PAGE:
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Deaf Teen Lashes Out After Parent Admits They Wish He ‘Wasn’t Disabled More Than Anything’

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Raising a child with a disability can be taxing on a parent. It’s often a learning experience for the parent as much as the child.

Redditor InfamousReview knows this struggle and spoke about it, but may have upset her son. The original poster (OP) doesn’t want to lie, and feels this may have made her a jerk.

OP decided to ask the “Am I the A**hole” (AITA) subReddit if she were wrong for that they said to their son.

She asked:

“AITA for admitting that I wish my son wasn’t disabled?”

OP’s situation with her son has definitely been affected.

“I am the single mother of three children, my daughter is seventeen years old and my sons are fifteen and six.”

“My older son is ‘Lucas’, and he is completely Deaf. When he was born, I was riding on a high from my daughter, who was and still is healthy as a horse.”

“I didn’t know if he would ever be independent, or learn how to take care of himself, but so far he has surpassed my expectations as a very independent boy. I sacrificed a lot for him, learning ASL and sending him to a special school and being patient through all the frustration.”

“We were having a conversation and I brought up how I wished Lucas wasn’t disabled more than anything but people had to learn how to live with those things, which upset Lucas. He ranted at me about how much of a jerk I was and how he hated me before storming off.”

“I don’t think I was an asshole in this situation – I won’t be one of those parents who raves about how their kids are ‘so brave’ just for being disabled. But for the sake of our relationship… Was I?”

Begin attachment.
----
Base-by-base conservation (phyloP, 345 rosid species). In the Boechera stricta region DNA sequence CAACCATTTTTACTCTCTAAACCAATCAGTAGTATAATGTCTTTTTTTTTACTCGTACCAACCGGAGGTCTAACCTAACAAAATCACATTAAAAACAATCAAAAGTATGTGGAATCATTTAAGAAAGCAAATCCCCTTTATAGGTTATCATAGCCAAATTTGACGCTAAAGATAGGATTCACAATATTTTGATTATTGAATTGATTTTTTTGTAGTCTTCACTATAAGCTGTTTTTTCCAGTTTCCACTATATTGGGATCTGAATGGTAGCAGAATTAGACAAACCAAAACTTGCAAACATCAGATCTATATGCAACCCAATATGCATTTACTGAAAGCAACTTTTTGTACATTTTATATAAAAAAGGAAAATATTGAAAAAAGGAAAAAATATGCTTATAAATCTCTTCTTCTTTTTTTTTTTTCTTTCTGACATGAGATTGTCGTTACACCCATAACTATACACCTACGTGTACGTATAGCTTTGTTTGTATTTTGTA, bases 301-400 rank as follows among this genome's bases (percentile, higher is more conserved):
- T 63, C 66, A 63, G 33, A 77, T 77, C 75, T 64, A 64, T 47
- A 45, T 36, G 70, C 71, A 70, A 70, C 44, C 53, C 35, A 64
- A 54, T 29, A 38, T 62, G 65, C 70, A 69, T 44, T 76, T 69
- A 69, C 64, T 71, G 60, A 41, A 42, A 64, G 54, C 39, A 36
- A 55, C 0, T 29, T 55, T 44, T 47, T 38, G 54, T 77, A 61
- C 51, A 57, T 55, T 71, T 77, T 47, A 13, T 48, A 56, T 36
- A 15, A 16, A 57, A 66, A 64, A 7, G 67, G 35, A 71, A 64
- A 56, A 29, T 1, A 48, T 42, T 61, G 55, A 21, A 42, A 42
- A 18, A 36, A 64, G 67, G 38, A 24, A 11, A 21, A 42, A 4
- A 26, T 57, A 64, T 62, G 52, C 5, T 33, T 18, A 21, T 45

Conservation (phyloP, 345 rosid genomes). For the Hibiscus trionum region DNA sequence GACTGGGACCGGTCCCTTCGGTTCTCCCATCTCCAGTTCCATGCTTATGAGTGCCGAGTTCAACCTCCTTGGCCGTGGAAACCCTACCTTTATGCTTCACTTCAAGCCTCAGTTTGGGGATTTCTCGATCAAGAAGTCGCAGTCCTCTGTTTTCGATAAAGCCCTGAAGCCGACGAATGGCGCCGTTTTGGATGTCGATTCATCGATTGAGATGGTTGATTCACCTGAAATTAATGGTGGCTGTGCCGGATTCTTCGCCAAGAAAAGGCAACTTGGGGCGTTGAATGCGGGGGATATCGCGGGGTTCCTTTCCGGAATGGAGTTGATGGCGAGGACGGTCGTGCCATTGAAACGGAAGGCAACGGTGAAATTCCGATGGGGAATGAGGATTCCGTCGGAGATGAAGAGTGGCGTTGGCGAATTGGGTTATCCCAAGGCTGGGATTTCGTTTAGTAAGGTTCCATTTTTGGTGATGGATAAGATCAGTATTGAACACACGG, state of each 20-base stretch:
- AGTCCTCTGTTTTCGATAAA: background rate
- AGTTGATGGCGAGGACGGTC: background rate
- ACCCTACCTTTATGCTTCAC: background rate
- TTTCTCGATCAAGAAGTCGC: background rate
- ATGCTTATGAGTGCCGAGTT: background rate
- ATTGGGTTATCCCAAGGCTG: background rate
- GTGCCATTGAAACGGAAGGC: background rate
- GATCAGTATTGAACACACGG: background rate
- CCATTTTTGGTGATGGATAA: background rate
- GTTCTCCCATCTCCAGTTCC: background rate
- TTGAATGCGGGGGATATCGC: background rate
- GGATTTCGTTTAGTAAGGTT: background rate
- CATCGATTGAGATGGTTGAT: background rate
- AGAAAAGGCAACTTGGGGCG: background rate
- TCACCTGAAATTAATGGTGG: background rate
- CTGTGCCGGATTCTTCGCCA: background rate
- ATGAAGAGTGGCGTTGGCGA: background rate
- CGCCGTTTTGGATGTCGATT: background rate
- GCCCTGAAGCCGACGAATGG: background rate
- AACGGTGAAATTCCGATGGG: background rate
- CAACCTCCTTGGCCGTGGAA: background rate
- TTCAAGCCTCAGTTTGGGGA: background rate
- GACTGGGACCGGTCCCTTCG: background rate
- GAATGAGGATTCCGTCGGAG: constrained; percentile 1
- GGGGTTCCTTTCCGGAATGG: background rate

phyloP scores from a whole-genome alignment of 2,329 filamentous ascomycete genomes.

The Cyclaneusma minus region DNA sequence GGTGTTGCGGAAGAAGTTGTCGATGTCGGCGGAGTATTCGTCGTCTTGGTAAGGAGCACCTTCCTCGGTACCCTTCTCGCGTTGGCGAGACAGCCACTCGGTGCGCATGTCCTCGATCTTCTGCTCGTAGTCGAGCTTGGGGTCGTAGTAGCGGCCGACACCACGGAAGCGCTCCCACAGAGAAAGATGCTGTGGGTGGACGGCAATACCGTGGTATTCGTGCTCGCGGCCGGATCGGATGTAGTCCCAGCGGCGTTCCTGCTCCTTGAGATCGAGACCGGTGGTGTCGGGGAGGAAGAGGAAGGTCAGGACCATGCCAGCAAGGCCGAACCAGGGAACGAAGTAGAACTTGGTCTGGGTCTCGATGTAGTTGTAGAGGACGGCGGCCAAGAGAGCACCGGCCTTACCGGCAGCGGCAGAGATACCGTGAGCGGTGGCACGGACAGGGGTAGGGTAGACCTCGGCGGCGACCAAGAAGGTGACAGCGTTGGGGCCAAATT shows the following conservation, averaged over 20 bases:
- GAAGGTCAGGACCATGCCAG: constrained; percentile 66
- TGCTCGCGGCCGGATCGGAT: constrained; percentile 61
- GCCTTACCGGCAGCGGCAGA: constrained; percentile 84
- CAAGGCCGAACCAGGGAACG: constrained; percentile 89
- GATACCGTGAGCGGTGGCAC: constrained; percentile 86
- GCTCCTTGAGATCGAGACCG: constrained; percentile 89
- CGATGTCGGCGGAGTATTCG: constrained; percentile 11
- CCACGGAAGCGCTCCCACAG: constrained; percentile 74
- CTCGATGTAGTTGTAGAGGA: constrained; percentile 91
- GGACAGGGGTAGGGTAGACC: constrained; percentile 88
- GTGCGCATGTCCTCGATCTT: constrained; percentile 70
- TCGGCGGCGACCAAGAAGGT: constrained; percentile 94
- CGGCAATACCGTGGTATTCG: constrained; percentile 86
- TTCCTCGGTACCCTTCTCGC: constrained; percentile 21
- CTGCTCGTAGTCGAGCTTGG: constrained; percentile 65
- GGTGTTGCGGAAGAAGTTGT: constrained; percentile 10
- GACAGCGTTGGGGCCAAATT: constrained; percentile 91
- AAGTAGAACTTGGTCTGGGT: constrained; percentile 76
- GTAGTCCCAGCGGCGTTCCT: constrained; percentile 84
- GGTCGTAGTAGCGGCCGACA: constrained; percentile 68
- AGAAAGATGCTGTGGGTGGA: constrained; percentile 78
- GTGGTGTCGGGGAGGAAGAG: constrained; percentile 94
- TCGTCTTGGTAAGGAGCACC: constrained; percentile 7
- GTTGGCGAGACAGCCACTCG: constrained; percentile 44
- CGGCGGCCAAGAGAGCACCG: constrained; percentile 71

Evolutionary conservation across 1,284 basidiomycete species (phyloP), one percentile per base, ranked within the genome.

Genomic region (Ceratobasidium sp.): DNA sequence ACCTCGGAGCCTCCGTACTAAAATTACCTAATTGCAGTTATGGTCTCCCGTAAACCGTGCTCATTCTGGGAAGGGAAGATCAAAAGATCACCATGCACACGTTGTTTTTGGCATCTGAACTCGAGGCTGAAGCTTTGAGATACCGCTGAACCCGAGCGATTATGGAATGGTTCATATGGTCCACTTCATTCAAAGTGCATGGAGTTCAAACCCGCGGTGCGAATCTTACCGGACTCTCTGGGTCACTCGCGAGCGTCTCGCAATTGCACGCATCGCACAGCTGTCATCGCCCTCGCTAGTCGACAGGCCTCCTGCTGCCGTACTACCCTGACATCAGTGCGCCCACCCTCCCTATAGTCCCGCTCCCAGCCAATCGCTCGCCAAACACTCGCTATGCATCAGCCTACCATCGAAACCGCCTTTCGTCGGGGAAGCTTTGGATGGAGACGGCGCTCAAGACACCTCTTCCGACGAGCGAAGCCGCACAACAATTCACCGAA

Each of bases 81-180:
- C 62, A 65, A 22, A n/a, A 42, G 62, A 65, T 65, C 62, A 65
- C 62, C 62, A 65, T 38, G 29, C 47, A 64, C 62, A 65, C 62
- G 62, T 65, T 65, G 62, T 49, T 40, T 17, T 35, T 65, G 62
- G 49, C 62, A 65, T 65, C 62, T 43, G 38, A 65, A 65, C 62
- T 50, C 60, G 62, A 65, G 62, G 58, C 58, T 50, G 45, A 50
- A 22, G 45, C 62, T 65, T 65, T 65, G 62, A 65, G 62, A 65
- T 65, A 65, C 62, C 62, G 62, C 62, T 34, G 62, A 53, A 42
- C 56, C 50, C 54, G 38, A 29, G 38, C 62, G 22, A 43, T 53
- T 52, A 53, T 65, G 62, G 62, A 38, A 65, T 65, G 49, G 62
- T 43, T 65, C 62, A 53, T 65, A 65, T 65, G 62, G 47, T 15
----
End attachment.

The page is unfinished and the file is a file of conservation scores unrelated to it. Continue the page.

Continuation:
OP spoke her honest truth, and questions lying about being brave to her son. But was it necessary to tell this to her son?

To find out, OP had other commenters judge her for her actions.

The other Redditors did this by including one of the following in their comments:

  • NTA – Not the A**hole
  • YTA – You’re the A**hole
  • NAH – No A**holes Here
  • ESH – Everybody Sucks Here

While OP’s comments might have been honest, they weren’t helpful. On top of that, they may have been actively hurtful for her son.

The commenters disagreed with OP’s actions and made sure she understood what she did wrong.

It was determined that OP was wrong for what she said to her son.

“YTA-My mum made the exact same comment more times than I’d care to count. It hurts to know your parent thinks there’s a fundamental part of yourself that they wish wasn’t there.”

“You sacrificed by learning ASL and sending him to a school that accommodates his needs? Thats not sacrifice that’s being a parent.” – GothPenguin

“Also, she didn’t know if he would be independent or learn to take care of himself? The kid’s deaf not cognitively impaired. YTA.” – IndWrist2

“Yta. He’s deaf not a potato. He will live an independent life, and without you in it if you don’t beg forgiveness.”

“Learning ASL is not a sacrifice, in my opinion it should be taught to everyone. You have a language barrier.”